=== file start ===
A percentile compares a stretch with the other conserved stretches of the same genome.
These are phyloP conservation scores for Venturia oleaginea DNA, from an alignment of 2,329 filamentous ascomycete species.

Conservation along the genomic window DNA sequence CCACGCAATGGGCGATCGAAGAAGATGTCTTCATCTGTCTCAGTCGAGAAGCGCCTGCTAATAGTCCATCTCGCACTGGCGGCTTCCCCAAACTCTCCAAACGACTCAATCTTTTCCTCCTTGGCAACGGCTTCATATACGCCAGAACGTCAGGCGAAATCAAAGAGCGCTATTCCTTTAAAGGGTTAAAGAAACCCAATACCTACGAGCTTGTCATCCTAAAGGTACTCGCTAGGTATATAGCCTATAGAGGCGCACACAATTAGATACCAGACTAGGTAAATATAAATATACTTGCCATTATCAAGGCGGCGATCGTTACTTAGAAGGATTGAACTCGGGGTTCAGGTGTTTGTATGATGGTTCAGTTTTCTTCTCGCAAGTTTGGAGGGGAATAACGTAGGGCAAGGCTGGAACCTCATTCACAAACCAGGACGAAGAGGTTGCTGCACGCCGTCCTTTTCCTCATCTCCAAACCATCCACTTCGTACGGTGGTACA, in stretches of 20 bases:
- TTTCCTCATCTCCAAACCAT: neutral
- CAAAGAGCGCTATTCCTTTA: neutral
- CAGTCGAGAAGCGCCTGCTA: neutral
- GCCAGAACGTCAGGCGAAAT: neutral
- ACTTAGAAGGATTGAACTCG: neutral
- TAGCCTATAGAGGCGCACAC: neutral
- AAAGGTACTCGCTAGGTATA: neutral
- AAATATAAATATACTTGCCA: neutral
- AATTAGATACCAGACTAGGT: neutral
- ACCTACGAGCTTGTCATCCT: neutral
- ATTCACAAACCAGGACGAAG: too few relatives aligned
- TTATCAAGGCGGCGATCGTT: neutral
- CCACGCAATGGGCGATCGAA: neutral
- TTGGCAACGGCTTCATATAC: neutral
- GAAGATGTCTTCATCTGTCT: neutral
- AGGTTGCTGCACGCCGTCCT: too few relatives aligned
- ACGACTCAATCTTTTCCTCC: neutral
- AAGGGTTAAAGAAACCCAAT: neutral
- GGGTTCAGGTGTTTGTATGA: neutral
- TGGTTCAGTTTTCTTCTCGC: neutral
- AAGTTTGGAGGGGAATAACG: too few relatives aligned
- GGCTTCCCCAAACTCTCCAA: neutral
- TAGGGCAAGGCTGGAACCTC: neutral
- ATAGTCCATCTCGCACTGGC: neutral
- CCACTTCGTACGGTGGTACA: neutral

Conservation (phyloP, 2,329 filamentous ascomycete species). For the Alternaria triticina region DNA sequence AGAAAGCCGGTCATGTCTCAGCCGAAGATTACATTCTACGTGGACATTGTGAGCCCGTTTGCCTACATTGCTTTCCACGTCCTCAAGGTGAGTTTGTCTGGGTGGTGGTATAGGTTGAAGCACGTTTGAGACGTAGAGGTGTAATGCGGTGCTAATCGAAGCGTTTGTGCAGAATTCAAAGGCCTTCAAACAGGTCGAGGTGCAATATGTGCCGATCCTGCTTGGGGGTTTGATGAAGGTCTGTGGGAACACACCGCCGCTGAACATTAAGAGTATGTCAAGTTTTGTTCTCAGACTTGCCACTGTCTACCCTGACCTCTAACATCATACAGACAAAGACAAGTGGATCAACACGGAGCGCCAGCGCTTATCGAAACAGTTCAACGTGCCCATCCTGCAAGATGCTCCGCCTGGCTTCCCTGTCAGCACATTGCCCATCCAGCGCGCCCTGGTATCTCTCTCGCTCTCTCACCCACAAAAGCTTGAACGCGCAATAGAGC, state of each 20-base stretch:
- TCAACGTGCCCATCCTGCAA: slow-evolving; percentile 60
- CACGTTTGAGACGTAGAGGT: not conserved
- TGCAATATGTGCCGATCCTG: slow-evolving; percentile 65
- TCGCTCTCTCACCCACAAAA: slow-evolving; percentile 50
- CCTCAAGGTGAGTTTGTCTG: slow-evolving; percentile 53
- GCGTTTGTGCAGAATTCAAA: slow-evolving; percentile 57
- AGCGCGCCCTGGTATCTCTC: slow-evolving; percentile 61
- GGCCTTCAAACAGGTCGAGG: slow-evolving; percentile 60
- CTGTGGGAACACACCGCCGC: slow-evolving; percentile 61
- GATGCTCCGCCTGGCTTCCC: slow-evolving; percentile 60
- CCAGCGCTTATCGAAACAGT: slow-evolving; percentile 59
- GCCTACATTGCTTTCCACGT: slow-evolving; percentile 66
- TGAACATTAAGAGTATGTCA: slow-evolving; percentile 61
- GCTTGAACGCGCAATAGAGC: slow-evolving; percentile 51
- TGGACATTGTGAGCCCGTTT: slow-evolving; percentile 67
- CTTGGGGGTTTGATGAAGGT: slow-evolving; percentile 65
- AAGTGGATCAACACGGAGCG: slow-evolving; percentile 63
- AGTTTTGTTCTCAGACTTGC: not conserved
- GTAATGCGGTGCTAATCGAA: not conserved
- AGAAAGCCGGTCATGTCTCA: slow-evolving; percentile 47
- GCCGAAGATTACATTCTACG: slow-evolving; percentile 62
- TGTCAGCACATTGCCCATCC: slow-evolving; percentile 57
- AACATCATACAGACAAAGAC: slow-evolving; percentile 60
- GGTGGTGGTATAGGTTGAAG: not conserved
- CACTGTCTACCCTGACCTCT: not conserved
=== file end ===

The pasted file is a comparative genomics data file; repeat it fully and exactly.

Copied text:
A percentile compares a stretch with the other conserved stretches of the same genome.
These are phyloP conservation scores for Venturia oleaginea DNA, from an alignment of 2,329 filamentous ascomycete species.

Conservation along the genomic window DNA sequence CCACGCAATGGGCGATCGAAGAAGATGTCTTCATCTGTCTCAGTCGAGAAGCGCCTGCTAATAGTCCATCTCGCACTGGCGGCTTCCCCAAACTCTCCAAACGACTCAATCTTTTCCTCCTTGGCAACGGCTTCATATACGCCAGAACGTCAGGCGAAATCAAAGAGCGCTATTCCTTTAAAGGGTTAAAGAAACCCAATACCTACGAGCTTGTCATCCTAAAGGTACTCGCTAGGTATATAGCCTATAGAGGCGCACACAATTAGATACCAGACTAGGTAAATATAAATATACTTGCCATTATCAAGGCGGCGATCGTTACTTAGAAGGATTGAACTCGGGGTTCAGGTGTTTGTATGATGGTTCAGTTTTCTTCTCGCAAGTTTGGAGGGGAATAACGTAGGGCAAGGCTGGAACCTCATTCACAAACCAGGACGAAGAGGTTGCTGCACGCCGTCCTTTTCCTCATCTCCAAACCATCCACTTCGTACGGTGGTACA, in stretches of 20 bases:
- TTTCCTCATCTCCAAACCAT: neutral
- CAAAGAGCGCTATTCCTTTA: neutral
- CAGTCGAGAAGCGCCTGCTA: neutral
- GCCAGAACGTCAGGCGAAAT: neutral
- ACTTAGAAGGATTGAACTCG: neutral
- TAGCCTATAGAGGCGCACAC: neutral
- AAAGGTACTCGCTAGGTATA: neutral
- AAATATAAATATACTTGCCA: neutral
- AATTAGATACCAGACTAGGT: neutral
- ACCTACGAGCTTGTCATCCT: neutral
- ATTCACAAACCAGGACGAAG: too few relatives aligned
- TTATCAAGGCGGCGATCGTT: neutral
- CCACGCAATGGGCGATCGAA: neutral
- TTGGCAACGGCTTCATATAC: neutral
- GAAGATGTCTTCATCTGTCT: neutral
- AGGTTGCTGCACGCCGTCCT: too few relatives aligned
- ACGACTCAATCTTTTCCTCC: neutral
- AAGGGTTAAAGAAACCCAAT: neutral
- GGGTTCAGGTGTTTGTATGA: neutral
- TGGTTCAGTTTTCTTCTCGC: neutral
- AAGTTTGGAGGGGAATAACG: too few relatives aligned
- GGCTTCCCCAAACTCTCCAA: neutral
- TAGGGCAAGGCTGGAACCTC: neutral
- ATAGTCCATCTCGCACTGGC: neutral
- CCACTTCGTACGGTGGTACA: neutral

Conservation (phyloP, 2,329 filamentous ascomycete species). For the Alternaria triticina region DNA sequence AGAAAGCCGGTCATGTCTCAGCCGAAGATTACATTCTACGTGGACATTGTGAGCCCGTTTGCCTACATTGCTTTCCACGTCCTCAAGGTGAGTTTGTCTGGGTGGTGGTATAGGTTGAAGCACGTTTGAGACGTAGAGGTGTAATGCGGTGCTAATCGAAGCGTTTGTGCAGAATTCAAAGGCCTTCAAACAGGTCGAGGTGCAATATGTGCCGATCCTGCTTGGGGGTTTGATGAAGGTCTGTGGGAACACACCGCCGCTGAACATTAAGAGTATGTCAAGTTTTGTTCTCAGACTTGCCACTGTCTACCCTGACCTCTAACATCATACAGACAAAGACAAGTGGATCAACACGGAGCGCCAGCGCTTATCGAAACAGTTCAACGTGCCCATCCTGCAAGATGCTCCGCCTGGCTTCCCTGTCAGCACATTGCCCATCCAGCGCGCCCTGGTATCTCTCTCGCTCTCTCACCCACAAAAGCTTGAACGCGCAATAGAGC, state of each 20-base stretch:
- TCAACGTGCCCATCCTGCAA: slow-evolving; percentile 60
- CACGTTTGAGACGTAGAGGT: not conserved
- TGCAATATGTGCCGATCCTG: slow-evolving; percentile 65
- TCGCTCTCTCACCCACAAAA: slow-evolving; percentile 50
- CCTCAAGGTGAGTTTGTCTG: slow-evolving; percentile 53
- GCGTTTGTGCAGAATTCAAA: slow-evolving; percentile 57
- AGCGCGCCCTGGTATCTCTC: slow-evolving; percentile 61
- GGCCTTCAAACAGGTCGAGG: slow-evolving; percentile 60
- CTGTGGGAACACACCGCCGC: slow-evolving; percentile 61
- GATGCTCCGCCTGGCTTCCC: slow-evolving; percentile 60
- CCAGCGCTTATCGAAACAGT: slow-evolving; percentile 59
- GCCTACATTGCTTTCCACGT: slow-evolving; percentile 66
- TGAACATTAAGAGTATGTCA: slow-evolving; percentile 61
- GCTTGAACGCGCAATAGAGC: slow-evolving; percentile 51
- TGGACATTGTGAGCCCGTTT: slow-evolving; percentile 67
- CTTGGGGGTTTGATGAAGGT: slow-evolving; percentile 65
- AAGTGGATCAACACGGAGCG: slow-evolving; percentile 63
- AGTTTTGTTCTCAGACTTGC: not conserved
- GTAATGCGGTGCTAATCGAA: not conserved
- AGAAAGCCGGTCATGTCTCA: slow-evolving; percentile 47
- GCCGAAGATTACATTCTACG: slow-evolving; percentile 62
- TGTCAGCACATTGCCCATCC: slow-evolving; percentile 57
- AACATCATACAGACAAAGAC: slow-evolving; percentile 60
- GGTGGTGGTATAGGTTGAAG: not conserved
- CACTGTCTACCCTGACCTCT: not conserved